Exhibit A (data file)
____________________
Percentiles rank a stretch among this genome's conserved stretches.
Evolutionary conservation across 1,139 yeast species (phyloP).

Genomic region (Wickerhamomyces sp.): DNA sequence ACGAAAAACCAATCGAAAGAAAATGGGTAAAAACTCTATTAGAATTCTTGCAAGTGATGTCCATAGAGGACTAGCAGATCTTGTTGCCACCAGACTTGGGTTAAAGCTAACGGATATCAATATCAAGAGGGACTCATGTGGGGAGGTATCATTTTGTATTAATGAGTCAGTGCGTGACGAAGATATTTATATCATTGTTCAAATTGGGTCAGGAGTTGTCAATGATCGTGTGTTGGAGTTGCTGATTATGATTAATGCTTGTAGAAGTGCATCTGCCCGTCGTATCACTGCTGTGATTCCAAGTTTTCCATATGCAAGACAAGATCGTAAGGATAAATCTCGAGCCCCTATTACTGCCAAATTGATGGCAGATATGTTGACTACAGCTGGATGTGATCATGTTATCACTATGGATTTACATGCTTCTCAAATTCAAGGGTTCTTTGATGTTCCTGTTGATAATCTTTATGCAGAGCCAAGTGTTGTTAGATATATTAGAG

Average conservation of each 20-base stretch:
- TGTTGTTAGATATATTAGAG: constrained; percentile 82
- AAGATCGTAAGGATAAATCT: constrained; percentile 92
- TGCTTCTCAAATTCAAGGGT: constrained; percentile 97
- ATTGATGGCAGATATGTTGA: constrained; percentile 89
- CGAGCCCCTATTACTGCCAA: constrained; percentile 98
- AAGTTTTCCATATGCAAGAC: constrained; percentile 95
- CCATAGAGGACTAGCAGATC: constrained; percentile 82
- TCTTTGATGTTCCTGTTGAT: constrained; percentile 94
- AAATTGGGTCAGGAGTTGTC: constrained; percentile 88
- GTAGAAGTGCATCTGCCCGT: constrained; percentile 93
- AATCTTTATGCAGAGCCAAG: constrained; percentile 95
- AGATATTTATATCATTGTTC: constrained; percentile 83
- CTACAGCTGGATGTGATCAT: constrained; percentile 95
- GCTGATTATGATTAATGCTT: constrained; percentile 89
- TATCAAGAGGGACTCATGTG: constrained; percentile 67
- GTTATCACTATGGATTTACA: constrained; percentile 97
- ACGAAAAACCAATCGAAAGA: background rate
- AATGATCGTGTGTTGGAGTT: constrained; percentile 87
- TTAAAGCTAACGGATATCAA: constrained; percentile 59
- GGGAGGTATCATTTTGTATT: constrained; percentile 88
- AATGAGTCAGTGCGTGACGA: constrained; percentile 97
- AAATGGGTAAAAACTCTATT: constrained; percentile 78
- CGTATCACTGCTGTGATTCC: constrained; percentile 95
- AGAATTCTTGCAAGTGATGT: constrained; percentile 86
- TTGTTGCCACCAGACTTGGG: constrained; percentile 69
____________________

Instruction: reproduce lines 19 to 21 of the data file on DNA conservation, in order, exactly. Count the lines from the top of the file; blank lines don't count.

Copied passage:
- TATCAAGAGGGACTCATGTG: constrained; percentile 67
- GTTATCACTATGGATTTACA: constrained; percentile 97
- ACGAAAAACCAATCGAAAGA: background rate